Business, Legal

4 Ways Divorce May Affect Your Companys Employees

Divorce can affect people in many ways. From becoming embroiled in child custody battles to worries over how the end of the marriage might end a career, there is much to worry about. If you own a business and employ one or more people who are facing divorce, you may notice a shift in their behavior or performance. These changes may be worrisome; however, since divorce can be a long and arduous process, you may want to be aware of and watch for other changes that might eventually affect the day-to-day operations of your business.

1.   Increased Lack of Focus

Employees who are going through a divorce or who are considering filing the papers may become increasingly distracted by the process. They make more errors, leave work incomplete, or start to ask for deadline extensions when they never had a problem making quota before. If you notice this happening, take your employee aside and talk to them calmly and without judgement. He or she may admit their distracted behavior and together you can both work out ways to combat it.

2.   More Missed Work Days

As employees who are experiencing divorce move through the complicated process, they may miss work more often or show up late when they were rarely tardy before. This can be especially true of those who are facing child custody issues and may need more time to find and meet with an experienced law firm, such as Tully Rinckey, to resolve them.

While you might have firm absence and tardy guidelines at your business, giving divorcing employees some extra time to sort out their affairs can help them feel more secure about their job even as their marriage ends. Give them a finite time frame and let them know you expect them to follow it but letting them know you understand can give them peace of mind during this difficult time, which is second only to the death of a spouse or child when it comes to stressful life events.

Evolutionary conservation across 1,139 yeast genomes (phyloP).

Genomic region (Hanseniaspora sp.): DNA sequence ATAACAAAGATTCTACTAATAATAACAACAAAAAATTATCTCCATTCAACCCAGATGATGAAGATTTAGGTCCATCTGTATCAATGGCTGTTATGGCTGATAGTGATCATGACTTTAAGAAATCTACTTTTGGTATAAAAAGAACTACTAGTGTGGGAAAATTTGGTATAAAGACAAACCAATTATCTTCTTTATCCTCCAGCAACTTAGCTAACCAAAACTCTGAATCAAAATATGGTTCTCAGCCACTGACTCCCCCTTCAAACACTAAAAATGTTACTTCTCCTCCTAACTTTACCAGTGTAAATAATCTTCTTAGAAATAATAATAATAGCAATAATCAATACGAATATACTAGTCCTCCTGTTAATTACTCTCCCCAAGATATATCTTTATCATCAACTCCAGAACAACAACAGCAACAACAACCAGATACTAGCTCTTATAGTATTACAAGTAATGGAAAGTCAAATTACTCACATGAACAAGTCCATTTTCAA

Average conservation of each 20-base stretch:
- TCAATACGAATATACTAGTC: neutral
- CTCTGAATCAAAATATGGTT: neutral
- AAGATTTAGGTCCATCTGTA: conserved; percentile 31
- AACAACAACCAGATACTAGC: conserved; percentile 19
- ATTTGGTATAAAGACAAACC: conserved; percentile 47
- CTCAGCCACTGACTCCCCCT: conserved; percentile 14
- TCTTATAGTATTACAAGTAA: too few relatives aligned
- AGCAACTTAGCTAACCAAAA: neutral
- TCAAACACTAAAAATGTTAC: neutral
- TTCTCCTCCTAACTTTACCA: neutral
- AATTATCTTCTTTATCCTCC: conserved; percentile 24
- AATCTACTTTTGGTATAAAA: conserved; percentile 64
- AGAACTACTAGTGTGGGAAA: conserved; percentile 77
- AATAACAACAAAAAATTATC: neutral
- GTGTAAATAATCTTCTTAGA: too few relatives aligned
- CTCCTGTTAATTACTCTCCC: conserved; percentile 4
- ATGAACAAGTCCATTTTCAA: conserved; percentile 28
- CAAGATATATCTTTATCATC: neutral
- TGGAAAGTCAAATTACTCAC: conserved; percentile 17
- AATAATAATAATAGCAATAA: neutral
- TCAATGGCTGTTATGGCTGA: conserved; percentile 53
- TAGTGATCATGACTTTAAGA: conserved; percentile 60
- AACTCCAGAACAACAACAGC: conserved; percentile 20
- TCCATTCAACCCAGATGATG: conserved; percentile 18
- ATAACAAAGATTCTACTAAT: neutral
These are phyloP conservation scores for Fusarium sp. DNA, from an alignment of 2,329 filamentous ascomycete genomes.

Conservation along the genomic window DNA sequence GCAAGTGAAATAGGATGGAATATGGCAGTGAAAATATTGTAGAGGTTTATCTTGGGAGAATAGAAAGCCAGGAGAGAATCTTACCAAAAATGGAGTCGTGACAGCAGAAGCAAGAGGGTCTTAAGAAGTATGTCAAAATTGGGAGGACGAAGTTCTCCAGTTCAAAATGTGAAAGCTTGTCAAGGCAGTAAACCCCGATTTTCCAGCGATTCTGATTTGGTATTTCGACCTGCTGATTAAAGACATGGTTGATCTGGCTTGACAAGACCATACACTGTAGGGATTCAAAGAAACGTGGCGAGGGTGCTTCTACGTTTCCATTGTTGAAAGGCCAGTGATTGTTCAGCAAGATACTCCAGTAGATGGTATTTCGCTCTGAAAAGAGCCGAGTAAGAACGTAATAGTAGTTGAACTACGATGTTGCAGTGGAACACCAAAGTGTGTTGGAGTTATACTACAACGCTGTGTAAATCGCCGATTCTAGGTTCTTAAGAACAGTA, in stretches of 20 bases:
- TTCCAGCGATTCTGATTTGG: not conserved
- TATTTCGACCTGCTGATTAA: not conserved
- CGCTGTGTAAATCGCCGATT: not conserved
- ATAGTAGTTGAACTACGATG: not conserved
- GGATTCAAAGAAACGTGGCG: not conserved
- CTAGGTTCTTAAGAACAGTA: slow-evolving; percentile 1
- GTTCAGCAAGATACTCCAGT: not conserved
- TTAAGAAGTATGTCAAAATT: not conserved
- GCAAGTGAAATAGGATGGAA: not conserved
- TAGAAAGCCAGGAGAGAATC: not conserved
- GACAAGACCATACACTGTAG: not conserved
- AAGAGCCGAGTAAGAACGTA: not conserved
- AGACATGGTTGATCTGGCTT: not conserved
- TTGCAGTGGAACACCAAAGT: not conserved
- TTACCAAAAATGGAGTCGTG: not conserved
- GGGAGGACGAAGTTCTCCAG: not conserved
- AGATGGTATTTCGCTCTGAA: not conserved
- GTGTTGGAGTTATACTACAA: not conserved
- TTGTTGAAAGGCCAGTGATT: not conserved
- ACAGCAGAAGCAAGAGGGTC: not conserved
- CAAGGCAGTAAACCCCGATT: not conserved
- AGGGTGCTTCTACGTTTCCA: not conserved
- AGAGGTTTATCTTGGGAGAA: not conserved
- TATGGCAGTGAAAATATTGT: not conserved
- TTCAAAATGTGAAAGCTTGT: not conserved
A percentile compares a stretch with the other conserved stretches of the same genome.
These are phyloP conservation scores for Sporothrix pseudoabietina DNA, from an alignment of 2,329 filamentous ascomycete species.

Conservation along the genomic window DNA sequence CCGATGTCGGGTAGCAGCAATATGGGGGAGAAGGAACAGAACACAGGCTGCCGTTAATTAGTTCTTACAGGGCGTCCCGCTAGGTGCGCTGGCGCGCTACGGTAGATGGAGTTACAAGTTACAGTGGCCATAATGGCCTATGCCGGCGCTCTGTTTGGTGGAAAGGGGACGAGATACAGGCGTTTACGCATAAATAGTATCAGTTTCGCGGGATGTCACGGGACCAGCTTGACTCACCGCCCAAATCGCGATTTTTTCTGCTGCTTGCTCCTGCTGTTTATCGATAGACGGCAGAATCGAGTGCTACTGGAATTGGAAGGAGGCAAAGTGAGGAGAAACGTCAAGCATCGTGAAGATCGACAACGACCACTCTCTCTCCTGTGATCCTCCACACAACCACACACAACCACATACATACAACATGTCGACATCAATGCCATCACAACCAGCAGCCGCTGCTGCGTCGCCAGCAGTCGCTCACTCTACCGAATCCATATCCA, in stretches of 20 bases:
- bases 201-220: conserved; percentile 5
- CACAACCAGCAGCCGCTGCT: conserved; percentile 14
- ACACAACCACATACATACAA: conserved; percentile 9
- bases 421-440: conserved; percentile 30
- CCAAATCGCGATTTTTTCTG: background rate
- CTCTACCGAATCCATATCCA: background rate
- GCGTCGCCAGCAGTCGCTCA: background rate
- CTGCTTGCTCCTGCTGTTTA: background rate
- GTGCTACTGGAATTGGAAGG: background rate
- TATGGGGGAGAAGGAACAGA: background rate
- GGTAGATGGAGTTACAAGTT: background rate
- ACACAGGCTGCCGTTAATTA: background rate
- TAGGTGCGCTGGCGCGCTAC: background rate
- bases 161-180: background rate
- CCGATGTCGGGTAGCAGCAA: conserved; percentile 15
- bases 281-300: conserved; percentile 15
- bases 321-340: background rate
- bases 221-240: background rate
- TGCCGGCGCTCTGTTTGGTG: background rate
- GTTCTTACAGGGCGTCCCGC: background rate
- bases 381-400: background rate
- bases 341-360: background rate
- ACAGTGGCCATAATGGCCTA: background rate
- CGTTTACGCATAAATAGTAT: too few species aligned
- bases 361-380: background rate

3.   Heightened Emotion

Employees who are going through a divorce may have a harder time making important decisions and base them on emotion rather than reason. Because divorce can be so stressful, it can exhaust both the body and mind, leaving them both vulnerable to emotional outbursts. While men may be more likely to hide these feelings, they might manifest in other ways, such as anger or overreaction.

Offering affected employees support may help them remain emotionally at the workplace. This can be especially helpful if an employee does not have family in the area and may feel that he or she has few places to turn. If you have office counselors or offer medical insurance, let the employee know about these resources and encourage him or her to take advantage.

4.   Increased Anxiety

As divorcing employees face the cost of the split, meetings with their attorneys and counselors at firms like Tully Rinckey Law, and the stress of trying to find child care as their spouses move out, they may become increasingly anxious during work hours. This might affect any projects or teams they are a part of and cause their work performance to falter. Anxiety may also cause them to be short with coworkers or feel overwhelmed with their workload.

While you may not be able to alleviate all the anxiety your affected employees feel, it can help them to know that you empathize. You can also give them several suggestions for alleviating feelings of anxiety both at and away from work, such as allowing for brief periods of meditation, taking walks during lunch, and forming positive relationships with their coworkers so they have additional emotional support while they are on the job.

Divorce can have many negative effects on your company’s employees. However, when you know how to offer support and ways to help, it can boost morale and give your affected employees additional peace of mind.